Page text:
I've been doing this my entire adult life. And I still get excited when I go to work. I can't wait to dig into a project or a challenging troubleshooting job. I love to do composites, paint, sheet metal, anything that allows me the freedom to slow the heck down and really take pride in what I do.

    52 isn't that old man, it's ALL about attitude. If your willing to work, don't bitch and complain a lot, and have even a sliver of natural ability, can keep your mouth shut so you can learn? You will go far.

    Anyhow...


    Steve
    You never have a second chance, to make a first impression

  3. #3
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    Update!! School began last September. I am now finished with General, and in my first Airframe class. Finally getting into some "meat and potatoes"! Doing well and marking off the days, starting to feel like there is some progress happening!

  4. #4
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    Good deal man. Do as good as you can !


    Steve
    You never have a second chance, to make a first impression

  5. #5
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    I'm encouraged by your post. I'm in my late 40s and, really, starting over again trying to get an aircraft structures/sheetmetal, or assembly position. Not A&P yet, but I did work 7 years modifying & restoring P-3s, C-130s and CJ 27s (and one 747). I'm in line to get a great job at an MRO and I'll take my A&P tests this Summer. I often lament and throw a pity party for being as old as I am and just starting out again in aviation maintenance. I'm tired of the crap jobs, too. It's been 3 years since I've touched airplanes (except for a 3 month contract at Spirit in Wichita) but I'm even more encouraged to plow away at my job search because of your post.
    Never give up.

  6. #6
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    Amen brother stay at it
    You never have a second chance, to make a first impression

  7. #7
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    Quote Originally Posted by Ricky_S View Post
    I'm encouraged by your post. I'm in my late 40s and, really, starting over again trying to get an aircraft structures/sheetmetal, or assembly position. Not A&P yet, but I did work 7 years modifying & restoring P-3s, C-130s and CJ 27s (and one 747). I'm in line to get a great job at an MRO and I'll take my A&P tests this Summer. I often lament and throw a pity party for being as old as I am and just starting out again in aviation maintenance. I'm tired of the crap jobs, too. It's been 3 years since I've touched airplanes (except for a 3 month contract at Spirit in Wichita) but I'm even more encouraged to plow away at my job search because of your post.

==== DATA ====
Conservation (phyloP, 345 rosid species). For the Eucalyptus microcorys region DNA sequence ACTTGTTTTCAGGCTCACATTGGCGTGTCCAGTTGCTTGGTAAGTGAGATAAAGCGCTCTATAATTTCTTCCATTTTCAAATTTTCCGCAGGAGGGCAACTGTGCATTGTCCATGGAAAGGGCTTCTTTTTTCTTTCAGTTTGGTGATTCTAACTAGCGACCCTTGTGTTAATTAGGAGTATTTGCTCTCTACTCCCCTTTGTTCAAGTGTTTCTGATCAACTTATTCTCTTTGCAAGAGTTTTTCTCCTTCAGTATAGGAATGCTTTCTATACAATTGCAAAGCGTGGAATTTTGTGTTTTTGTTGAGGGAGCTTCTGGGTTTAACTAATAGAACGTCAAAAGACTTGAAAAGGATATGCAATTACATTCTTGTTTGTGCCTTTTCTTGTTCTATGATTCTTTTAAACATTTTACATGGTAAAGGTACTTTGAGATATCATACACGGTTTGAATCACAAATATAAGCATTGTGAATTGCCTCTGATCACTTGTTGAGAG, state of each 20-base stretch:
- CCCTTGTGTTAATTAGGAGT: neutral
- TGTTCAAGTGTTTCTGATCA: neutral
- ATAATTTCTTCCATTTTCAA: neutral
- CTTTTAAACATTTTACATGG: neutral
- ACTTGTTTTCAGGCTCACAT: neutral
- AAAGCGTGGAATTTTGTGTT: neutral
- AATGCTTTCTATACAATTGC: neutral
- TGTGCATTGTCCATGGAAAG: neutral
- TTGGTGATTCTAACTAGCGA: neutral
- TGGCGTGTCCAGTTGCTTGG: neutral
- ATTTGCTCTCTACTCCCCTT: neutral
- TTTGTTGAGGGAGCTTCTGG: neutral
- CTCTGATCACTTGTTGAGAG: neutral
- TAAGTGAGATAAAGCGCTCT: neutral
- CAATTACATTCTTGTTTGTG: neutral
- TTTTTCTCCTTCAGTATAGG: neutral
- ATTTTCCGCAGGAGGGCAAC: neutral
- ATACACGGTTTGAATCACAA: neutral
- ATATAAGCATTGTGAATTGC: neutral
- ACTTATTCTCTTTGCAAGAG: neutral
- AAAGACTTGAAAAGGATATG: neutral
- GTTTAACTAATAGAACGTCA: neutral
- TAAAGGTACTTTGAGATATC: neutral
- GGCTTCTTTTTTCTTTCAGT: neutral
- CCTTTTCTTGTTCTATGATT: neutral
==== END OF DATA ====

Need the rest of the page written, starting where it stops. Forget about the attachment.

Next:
Never give up.
    Thanks! It's nice to know I'm doing something here that people look up to. I've been told the same thing by a couple of people already. It helps me to keep going also. And yes, I'm still plugging away at it. In about 2 weeks, I'll be 1/2 finished, on the downhill side!

  8. #8
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    I'm in my last class for Airframe. Big stuff coming soon. Oral and practical for General, FAA test for Airframe, oral and practical for Airframe- all in the next 4-6 weeks! Keeping my fingers crossed!

  9. #9
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    You will do fine Keep us updated


    Steve
    You never have a second chance, to make a first impression

  10. #10
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    Forgot my Log-In info so haven't stopped by here in awhile, finally found my password cheat sheet I keep and had it all written down.

    Since my last post here I have completed Airframe, took and passed the written, and took and passed the Oral & Practical for General and Airframe. I have in my pocket a Temporary License for Airframe. Been waiting for about 70 days now to receive my permanent license from the FAA, maybe I'll get it for Christmas! That'd be nice!

    Right now I am almost 1/2 way through Powerplant, the end is getting nearer every day. Just like with Airframe, I plan to do the Oral & Practical for Powerplant as immediately as possible upon completing the course. So, all is well, everything is on track, and if it stays that way, this should all be behind me by the end of April 2017!

    Steve